An empty nest constructed mostly of guano and lint in the eaves, grey weeds eked in the brickwork outside the window. The weeds scratched at the glass when the wind blew in off the bay. The walls separating the box kitchen from the bedroom from the bright bathroom, she discovered, after having lived in the attic flat on the seafront for almost a week, were merely emulsioned ply board sheets nailed to the floorboards, nailed to the ceiling. They bowed when she leaned against them. So she avoided leaning against them.
Jessica set the bed, a handmade double she had been bequeathed by an ex – he said he’d bequeathed it, but really the handmade was far too heavy to be carried again to another rented abode and actually, though solidly built, would perhaps not stand another dismantling, another rebuilding – near the window so, if she woke in the night, which she had done so of late, to piss or to boil water, she could pull aside the colourful cheesecloth draped across the glass behind her head and (allowing there was a moon out there floating above the bay) she could make her way through the dark bedroom in its silver stream without having to feel her way along the walls.
She homed two domesticated brown rats. They haunched in the stained basin atop the stack of pots and crockery, supping at the dripping kitchen tap. She collected their tiny pellets as they appeared to her and shook them from the sash window down toward the street. Whenever Jack Loveless arrived on a Sunday evening to take collection of the rent, she scooped up the rodents and, marvelling at their rapid heartbeats, their frames, in her palms, applied quick kisses to their busy, bristled heads, calling out, breezily, over her shoulder, toward the door, “Just one minute.” She placed the rats in the cupboard that housed the rumbling old drum boiler, tendered the same words to them, but in a breath, closed the door and, barefooting the boards, opened the other.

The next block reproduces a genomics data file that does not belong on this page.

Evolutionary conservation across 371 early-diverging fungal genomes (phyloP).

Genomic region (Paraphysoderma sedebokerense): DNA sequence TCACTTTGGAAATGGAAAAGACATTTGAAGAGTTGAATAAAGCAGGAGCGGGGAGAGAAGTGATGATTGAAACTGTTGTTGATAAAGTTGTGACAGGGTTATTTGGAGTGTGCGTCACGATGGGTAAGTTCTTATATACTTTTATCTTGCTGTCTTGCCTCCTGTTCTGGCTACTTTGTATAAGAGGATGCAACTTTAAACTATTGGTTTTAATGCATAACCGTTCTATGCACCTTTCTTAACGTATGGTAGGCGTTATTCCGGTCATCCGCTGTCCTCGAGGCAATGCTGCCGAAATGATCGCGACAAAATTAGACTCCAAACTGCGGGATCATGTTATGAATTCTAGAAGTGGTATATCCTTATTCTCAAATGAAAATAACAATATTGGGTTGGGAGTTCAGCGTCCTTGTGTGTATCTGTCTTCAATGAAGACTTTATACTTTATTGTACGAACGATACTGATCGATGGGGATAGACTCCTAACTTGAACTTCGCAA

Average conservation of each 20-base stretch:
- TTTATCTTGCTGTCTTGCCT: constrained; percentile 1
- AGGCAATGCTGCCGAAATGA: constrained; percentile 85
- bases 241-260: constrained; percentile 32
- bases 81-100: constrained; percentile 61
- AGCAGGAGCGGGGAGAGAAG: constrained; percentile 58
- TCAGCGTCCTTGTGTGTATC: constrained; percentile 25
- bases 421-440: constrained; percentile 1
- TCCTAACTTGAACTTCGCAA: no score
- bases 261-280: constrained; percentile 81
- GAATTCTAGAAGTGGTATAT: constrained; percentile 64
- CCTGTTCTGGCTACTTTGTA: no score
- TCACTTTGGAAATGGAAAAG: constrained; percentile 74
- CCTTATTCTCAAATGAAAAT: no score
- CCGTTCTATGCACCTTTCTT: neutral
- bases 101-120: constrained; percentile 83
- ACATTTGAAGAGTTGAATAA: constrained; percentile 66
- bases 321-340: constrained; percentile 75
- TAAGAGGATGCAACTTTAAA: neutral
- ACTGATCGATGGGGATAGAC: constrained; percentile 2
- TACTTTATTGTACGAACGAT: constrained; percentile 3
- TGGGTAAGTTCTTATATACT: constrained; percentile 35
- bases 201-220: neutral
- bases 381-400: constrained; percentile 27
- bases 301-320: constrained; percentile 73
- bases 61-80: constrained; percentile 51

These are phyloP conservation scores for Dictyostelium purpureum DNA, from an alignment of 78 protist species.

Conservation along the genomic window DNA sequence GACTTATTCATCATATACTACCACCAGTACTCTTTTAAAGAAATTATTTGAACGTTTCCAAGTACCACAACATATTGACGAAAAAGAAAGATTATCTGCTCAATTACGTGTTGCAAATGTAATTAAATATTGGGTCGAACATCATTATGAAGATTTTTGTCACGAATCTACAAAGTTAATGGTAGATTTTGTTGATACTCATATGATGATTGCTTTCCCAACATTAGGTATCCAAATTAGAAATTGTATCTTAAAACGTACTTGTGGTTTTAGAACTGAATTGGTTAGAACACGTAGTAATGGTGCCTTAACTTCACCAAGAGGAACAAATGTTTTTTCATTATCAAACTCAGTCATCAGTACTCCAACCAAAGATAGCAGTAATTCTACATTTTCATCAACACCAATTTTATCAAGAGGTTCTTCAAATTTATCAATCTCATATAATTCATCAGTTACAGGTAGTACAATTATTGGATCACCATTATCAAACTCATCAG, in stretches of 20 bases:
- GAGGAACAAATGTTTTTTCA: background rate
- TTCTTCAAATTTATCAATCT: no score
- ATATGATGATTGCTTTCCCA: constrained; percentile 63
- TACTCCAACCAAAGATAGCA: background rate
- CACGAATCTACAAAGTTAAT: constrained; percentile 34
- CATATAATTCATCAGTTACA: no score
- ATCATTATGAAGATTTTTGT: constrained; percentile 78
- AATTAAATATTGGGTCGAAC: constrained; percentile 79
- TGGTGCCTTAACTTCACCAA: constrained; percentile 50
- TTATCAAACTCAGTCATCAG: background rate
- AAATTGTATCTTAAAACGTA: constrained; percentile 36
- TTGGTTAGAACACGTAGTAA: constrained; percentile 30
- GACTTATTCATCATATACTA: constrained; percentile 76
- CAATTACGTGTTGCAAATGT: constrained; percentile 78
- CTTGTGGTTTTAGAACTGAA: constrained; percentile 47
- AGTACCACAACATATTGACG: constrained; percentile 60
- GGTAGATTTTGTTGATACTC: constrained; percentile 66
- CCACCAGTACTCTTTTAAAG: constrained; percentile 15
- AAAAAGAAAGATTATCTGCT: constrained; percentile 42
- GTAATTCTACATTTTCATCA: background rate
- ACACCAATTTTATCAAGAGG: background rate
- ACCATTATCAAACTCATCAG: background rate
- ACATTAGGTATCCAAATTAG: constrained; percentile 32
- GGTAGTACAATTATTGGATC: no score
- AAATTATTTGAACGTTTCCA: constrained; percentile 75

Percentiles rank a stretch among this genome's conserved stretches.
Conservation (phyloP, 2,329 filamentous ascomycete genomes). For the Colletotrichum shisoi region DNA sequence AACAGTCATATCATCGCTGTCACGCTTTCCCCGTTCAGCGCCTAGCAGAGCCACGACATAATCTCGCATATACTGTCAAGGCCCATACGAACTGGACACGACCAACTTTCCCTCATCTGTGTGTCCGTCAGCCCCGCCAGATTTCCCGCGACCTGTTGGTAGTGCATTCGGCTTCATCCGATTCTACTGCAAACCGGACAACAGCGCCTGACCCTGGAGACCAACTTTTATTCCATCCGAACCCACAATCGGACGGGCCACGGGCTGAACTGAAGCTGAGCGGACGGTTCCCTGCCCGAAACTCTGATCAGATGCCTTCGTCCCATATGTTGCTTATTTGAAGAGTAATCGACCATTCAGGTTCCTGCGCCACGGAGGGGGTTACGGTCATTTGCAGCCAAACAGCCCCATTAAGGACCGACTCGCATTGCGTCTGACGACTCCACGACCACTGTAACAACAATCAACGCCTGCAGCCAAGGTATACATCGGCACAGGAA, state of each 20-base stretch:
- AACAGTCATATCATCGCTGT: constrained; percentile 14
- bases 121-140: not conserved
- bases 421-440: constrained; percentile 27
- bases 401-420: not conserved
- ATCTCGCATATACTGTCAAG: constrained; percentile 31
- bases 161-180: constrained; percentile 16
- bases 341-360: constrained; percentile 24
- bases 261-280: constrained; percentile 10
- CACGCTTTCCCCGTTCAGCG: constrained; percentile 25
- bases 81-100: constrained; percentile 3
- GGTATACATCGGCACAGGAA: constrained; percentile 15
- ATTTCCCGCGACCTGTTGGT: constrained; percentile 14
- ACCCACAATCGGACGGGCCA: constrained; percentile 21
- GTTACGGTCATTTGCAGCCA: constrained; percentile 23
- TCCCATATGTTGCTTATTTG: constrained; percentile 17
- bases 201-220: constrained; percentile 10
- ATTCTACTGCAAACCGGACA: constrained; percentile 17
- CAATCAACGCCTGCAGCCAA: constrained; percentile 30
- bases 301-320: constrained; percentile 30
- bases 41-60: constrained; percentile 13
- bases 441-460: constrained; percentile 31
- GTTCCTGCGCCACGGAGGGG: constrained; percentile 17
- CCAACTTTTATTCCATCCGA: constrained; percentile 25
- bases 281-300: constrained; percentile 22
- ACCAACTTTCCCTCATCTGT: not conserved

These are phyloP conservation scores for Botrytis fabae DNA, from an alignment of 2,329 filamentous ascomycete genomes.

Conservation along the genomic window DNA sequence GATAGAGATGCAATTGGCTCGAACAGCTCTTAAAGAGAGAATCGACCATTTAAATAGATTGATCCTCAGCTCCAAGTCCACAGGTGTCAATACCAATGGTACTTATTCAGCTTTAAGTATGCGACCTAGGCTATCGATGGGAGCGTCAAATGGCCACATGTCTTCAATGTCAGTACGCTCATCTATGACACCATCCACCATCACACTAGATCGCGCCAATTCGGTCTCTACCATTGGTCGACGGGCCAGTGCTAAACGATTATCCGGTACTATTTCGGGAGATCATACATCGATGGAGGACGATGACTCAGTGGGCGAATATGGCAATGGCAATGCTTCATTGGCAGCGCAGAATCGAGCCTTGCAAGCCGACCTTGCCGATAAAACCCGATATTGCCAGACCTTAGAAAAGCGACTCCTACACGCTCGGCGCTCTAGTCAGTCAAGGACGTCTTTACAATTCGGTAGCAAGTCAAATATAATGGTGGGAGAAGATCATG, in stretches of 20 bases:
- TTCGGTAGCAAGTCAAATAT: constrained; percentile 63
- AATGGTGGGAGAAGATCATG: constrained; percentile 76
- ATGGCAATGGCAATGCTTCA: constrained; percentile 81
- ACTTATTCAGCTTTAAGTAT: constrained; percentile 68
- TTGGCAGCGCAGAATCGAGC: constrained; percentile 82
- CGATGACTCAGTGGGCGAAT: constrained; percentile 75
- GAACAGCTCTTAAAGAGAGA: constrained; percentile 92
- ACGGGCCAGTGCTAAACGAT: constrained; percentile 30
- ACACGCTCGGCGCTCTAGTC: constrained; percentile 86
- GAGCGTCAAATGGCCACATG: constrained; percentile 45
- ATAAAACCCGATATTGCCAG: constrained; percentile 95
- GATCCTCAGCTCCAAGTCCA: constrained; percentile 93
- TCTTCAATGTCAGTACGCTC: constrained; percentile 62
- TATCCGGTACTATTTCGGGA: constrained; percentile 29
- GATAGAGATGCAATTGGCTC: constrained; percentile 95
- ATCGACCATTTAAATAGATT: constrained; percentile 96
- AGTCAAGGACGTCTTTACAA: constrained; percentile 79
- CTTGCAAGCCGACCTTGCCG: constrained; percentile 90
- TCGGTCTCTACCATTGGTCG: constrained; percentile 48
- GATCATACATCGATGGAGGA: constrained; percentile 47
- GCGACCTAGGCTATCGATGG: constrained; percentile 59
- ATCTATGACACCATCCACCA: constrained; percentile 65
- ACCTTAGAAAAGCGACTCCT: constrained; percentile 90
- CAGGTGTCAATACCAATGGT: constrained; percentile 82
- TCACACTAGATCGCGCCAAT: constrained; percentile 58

He was from another age. His demeanour was grey. He was fading and within two years he would disappear completely, consumed beneath a phthisic cloak. He sensed this somehow, and sometimes wondered if animals perceived it in him, too. They did. Cats slunk back into shadow, the hedgerow fell silent as he walked the lanes. Jackdaws in the oaks, cackled, unseen. Even Simon, his ever-smiling greyhound, cowed, on occasion, beneath his petting. He pocketed the money without seeming to count it (though surely he must do?). He asked after her wellbeing. His eyes shuffled softly this way and that around the attic, soaking up the unusual and easy-going nature of the way that she had furnished the place. He stood at the palette bookshelf with his hands buried in his pockets, and bent a little toward their tiny spines. The book titles blurred. He offered brief paragraphs of his own from another time, attaching them with the most tenuous of hooks to the few weekly words that passed between the two of them. Jessica listened. She tried to visualise, but the world he described seemed strange and unbelievable.
The rats sniffed behind the cupboard door, scratching communiqué unintelligible into its unpainted wood. They sensed disease beyond. They pissed dribbles beneath the warm tank.